It's been a happy couple of weeks for Unisys' general manager of its Public Sector, South Pacific Group, Allen Koehn.
Not only has Unisys signed up for another two years with TAFE Queensland, adding another $30 million to its existing outsourcing contract, but in the same breath has also snagged a $5.1 million application development project with NSW Police.
Unisys has renewed its contract with all 16 TAFE institutes in Queensland, which sees the outsourcer support approximately 14,500 desktops, help-desk services, network and central systems support, project management services, sub-contractor management, asset management and business improvement services.
TAFE Queensland had the option of extending its existing contract for a further two years, which, according to Koehn, it did because of its "long-term and strong relationship" with Unisys.
Overall, the project will be worth around $75 million, making it the largest public sector contract Unisys Australia has secured to date.
"Globally, the public sector represents about a third of all our revenues. In Australia, that's about the same. What I'm trying to do is significantly grow it," Koehn told ARN. "Even though it's a fairly large part of our business, I think there's more market share out there for the taking."
Koehn claims the "biggest factor" differentiating Unisys from other outsourcing companies is the "business consulting" services that it offers.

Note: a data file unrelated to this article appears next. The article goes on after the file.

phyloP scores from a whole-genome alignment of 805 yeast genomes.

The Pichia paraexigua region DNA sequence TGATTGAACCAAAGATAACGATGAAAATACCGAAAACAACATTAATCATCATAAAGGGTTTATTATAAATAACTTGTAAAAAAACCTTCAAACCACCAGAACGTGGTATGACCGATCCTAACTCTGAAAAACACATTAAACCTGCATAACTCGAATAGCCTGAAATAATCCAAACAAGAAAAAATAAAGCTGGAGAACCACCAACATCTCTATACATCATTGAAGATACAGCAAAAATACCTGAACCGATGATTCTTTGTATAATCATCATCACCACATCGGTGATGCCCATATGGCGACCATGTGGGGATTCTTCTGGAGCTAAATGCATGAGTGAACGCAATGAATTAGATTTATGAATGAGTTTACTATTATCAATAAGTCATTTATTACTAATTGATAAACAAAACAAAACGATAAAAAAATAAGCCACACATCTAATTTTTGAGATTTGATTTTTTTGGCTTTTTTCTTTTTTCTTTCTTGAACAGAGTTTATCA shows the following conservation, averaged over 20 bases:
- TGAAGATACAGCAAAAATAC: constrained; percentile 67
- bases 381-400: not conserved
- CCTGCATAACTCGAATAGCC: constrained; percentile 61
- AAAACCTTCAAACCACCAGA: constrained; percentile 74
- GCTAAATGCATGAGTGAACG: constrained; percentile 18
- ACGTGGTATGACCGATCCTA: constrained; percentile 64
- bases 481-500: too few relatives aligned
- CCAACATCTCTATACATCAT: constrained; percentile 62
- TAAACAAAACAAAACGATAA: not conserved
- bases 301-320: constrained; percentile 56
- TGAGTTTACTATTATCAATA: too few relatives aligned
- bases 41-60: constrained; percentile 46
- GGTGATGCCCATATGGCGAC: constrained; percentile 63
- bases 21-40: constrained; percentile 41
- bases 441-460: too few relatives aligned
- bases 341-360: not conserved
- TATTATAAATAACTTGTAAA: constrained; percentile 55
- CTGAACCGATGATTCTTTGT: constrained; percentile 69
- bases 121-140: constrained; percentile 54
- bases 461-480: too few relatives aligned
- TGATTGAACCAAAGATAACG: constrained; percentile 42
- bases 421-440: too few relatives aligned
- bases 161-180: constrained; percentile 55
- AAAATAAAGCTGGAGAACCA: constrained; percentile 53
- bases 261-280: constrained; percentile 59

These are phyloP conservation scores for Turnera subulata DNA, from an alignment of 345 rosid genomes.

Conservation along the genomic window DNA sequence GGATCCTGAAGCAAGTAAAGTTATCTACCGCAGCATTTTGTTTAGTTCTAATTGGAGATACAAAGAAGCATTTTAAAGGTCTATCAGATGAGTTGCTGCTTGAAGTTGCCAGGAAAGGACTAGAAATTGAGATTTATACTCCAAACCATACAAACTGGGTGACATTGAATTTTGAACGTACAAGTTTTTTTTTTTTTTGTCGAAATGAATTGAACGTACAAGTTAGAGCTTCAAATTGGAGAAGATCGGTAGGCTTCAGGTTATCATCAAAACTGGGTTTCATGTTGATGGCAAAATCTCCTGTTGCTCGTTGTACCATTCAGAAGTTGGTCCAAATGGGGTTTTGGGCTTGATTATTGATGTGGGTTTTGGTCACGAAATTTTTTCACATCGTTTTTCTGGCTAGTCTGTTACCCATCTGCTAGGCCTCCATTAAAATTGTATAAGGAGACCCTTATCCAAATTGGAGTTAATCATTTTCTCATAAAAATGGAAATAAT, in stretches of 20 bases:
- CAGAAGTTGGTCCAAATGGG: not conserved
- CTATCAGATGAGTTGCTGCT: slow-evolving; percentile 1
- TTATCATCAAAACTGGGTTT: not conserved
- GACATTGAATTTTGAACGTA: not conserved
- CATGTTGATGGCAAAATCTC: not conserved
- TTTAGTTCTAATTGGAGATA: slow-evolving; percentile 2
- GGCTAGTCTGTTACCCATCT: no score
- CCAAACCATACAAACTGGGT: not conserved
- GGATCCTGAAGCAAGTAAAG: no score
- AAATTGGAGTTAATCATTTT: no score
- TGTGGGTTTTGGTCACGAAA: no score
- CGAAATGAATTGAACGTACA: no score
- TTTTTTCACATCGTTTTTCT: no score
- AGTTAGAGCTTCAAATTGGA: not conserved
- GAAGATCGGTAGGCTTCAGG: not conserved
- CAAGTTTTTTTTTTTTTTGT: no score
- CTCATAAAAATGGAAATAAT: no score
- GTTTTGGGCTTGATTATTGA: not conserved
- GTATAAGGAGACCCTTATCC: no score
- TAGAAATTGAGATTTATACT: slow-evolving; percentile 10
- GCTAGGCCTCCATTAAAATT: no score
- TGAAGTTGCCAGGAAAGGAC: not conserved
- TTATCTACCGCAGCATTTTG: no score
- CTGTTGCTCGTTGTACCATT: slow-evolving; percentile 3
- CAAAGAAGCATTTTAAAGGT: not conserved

"In that respect, we are a true partner. Rather than just keep their network up and running, we advise them on how they can run their business more effectively," he said.
Since winning the TAFE project in 1997, Unisys had subcontracted Queensland-based applications developer QCOM, until it acquired the company earlier this year (ARNnet, April 4).
The move has proven fortuitous, according to Koehn, as QCOM, now acting as a separate business unit under the Unisys banner, has been instrumental in securing a NSW Police tender.
The contract, worth $5.1 million, will see Unisys develop the Complaints Administration And Management System (CAMS), designed to record, manage and report on complaints against the police whilst compiling them in a database.
Unisys will build on the existing investigation management platform, firstname.lastname@example.org, by software developer Oakton Computing, in building CAMS.
According to a statement released by Unisys, the need for CAMS arose from recommendations by the Wood Royal Commission.
"This is a large, complex and politically sensitive project that needs to be well managed," Koehn said. "Information will flow between the NSW Police Service, the Police Integrity Commission and the Office of the Ombudsman electronically. Duplication will be eliminated, confusion will be eliminated and speed of complaint resolution will be increased."
Koehn claims the project is expected to be completed by Q3 next year.